3 Tips on Helping First Responder Kids to be Resilient
Part of my graduate school research included interviewing members of law enforcement families to better understand how the career of a first responder may have an impact on family members and what they found most supportive. Here are 3 suggestions that stem from my research on how to help build the resiliency of the children of first responders.
1.Go to Work with Their Parent
They found this to help ease the worry about their parent’s safety. Of course, we all build up worst case scenarios of the unknown. When we take the mystery out of things and understand them, things can seem a lot less scary. See if you can visit the department with your kids! Let them see how many safety measures and precautions are taken in a day’s work. Let them meet other officers or firefighters that work alongside their parents. Let them see all the boring aspects of work as well as the fun.
2.Find a Support System Among Other First Responder Families
First responder families have different family schedules than most. Parents miss holidays and major life events. They experience things that other families have a hard time relating to. Cop kids, especially, might get curious questions from other kids that make them feel alone and not sure how to answer. In a class of 30, they may not have any other first responder kids in it. To be around other families whose parents will miss Christmas or New Year’s, or who get called out in the middle of the night, might make a huge difference in feeling less resentful and alone overall.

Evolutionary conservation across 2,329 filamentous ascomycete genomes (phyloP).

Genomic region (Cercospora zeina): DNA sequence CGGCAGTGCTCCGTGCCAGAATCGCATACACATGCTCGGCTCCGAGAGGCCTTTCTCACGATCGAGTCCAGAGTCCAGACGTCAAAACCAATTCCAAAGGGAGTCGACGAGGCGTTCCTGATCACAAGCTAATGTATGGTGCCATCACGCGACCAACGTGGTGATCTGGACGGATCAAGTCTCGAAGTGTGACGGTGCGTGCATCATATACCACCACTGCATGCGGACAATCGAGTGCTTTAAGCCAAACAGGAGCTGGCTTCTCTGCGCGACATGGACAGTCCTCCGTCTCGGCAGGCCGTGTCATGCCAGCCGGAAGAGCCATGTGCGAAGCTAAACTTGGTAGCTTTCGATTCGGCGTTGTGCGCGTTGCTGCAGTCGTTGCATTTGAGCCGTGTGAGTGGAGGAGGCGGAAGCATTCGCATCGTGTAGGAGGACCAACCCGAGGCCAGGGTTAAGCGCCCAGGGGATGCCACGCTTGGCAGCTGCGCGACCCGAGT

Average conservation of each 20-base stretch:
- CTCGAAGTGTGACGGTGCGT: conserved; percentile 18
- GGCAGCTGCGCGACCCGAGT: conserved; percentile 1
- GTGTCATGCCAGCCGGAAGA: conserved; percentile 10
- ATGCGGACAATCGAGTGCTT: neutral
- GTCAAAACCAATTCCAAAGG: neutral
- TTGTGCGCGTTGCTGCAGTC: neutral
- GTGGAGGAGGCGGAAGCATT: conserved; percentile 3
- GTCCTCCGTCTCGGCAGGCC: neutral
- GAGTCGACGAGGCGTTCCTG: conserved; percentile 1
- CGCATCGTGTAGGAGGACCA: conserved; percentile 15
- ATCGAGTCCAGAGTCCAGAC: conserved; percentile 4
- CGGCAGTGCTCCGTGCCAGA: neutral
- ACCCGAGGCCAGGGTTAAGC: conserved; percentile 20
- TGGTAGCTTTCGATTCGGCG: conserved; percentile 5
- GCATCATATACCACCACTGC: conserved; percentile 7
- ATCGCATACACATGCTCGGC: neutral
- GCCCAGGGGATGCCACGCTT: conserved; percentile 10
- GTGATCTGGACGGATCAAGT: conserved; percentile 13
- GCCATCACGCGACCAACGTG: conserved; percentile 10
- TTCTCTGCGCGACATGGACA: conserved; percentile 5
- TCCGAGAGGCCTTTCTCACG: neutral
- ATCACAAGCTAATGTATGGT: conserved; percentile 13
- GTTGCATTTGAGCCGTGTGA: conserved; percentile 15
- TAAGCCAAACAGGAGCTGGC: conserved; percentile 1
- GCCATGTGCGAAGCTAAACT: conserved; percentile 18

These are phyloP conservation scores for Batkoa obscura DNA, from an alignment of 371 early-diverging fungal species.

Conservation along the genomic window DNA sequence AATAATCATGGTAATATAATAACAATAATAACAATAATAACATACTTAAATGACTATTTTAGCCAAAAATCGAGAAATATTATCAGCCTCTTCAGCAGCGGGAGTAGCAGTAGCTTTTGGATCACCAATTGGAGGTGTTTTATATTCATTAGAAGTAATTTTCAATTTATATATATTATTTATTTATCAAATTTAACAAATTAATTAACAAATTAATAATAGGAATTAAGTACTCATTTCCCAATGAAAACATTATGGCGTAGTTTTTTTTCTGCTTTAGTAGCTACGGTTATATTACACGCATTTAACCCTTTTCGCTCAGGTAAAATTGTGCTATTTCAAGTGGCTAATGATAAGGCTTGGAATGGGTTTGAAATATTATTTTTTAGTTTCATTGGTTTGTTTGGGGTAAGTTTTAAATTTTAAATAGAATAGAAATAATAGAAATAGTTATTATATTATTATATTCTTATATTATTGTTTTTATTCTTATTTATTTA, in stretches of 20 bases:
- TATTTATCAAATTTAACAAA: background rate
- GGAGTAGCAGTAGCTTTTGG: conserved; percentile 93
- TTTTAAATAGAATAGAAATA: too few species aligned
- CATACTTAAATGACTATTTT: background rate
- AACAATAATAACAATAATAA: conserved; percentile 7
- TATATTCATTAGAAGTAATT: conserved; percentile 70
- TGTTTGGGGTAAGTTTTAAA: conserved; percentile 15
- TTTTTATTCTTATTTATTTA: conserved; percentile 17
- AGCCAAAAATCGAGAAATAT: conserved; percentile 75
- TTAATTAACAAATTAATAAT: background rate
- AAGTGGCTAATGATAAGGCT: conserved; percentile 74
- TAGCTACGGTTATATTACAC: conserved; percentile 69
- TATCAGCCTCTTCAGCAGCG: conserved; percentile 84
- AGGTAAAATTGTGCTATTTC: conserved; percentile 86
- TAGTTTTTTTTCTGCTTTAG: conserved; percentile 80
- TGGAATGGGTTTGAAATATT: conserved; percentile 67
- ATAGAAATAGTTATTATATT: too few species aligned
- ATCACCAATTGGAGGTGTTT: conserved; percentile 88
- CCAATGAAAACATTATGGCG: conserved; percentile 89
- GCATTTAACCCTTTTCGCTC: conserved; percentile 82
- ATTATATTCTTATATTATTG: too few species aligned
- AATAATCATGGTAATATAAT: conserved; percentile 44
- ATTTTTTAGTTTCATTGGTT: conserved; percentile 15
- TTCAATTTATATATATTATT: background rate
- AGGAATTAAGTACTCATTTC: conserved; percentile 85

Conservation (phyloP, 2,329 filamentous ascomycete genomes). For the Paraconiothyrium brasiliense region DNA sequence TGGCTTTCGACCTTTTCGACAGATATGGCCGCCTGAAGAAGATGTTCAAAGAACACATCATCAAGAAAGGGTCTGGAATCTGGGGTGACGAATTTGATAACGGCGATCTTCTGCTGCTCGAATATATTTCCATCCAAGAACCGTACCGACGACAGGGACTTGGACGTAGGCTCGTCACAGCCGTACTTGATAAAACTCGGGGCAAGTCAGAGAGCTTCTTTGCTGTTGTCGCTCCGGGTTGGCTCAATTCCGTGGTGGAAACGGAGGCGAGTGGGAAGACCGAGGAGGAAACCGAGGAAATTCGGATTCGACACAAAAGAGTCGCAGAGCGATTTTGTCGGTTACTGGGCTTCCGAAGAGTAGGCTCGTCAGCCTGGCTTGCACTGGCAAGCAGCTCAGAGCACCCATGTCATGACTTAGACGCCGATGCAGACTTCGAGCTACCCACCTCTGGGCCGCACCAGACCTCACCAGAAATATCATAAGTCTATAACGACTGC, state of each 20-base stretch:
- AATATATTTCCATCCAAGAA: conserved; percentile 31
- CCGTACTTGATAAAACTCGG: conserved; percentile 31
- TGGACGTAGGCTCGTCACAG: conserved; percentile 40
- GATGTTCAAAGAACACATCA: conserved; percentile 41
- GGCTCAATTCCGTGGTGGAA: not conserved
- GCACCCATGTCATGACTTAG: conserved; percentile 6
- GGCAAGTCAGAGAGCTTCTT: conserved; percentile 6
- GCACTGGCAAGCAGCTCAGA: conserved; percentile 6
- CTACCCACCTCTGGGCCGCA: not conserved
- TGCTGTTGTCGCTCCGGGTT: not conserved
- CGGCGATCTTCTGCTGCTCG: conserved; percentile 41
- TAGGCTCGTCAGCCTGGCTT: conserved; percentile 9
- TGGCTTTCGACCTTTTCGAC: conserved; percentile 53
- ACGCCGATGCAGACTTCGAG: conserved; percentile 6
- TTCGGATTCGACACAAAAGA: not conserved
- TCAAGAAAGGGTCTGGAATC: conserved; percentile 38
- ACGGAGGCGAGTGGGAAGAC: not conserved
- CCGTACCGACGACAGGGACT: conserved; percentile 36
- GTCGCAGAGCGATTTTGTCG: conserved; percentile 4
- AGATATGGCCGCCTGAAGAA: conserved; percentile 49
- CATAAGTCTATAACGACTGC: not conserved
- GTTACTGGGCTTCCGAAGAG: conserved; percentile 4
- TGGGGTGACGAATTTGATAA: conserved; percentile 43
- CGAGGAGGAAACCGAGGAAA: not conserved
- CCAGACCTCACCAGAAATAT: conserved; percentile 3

3.Be Welcomed and Supported By The Department
The department is a place their parent spends so much time! Kids reported that it was nice when they felt connected to and cared for by the department. This can be hard in the Bay Area, especially, because commuting has become more and more common. If there are gatherings such as holiday parties or BBQ’s that your family can make it to this might help develop a more well rounded identity as a first responder kid.
In general, what I took from this is connection to the work and community among other first responder families can make a huge difference for first responder kids. Following my research, I started doing my best to bring our department’s families together as much as possible. We don’t wait on the department to get us together, because that doesn’t come around as much as we’d like. One of our greatest accomplishments is that we have 5-10 families that go on an annual summer camping. We’ve had this going for about 5 years in a row now. The kids get to know each other and grow up together and adults connect and have fun. We’re all busy and have plenty of people we need to spend time with. However, I know that building this community and memories with them is an ongoing priority because it’s something my kids and I will look back on as helpful for us adjusting to the life. Consider small ways you might be able to build that support and community for your family. If you’re already doing so, please share! If you’re interested in being around more first responder families stay tuned because I’ll be hosting ongoing events with first responder families in the Bay Area specifically for these reasons and can’t wait to see you there!
About Dr. Rachelle Zemlok
Dr. Rachelle Zemlok is a licensed clinical psychologist in California specializing in working with first responder families and supporting parents with children diagnosed with ADHD or pose behavioral challenges. For more information on Dr. Zemlok or to connect with her please visit her website at https://www.firstresponderfamilypsychology.com/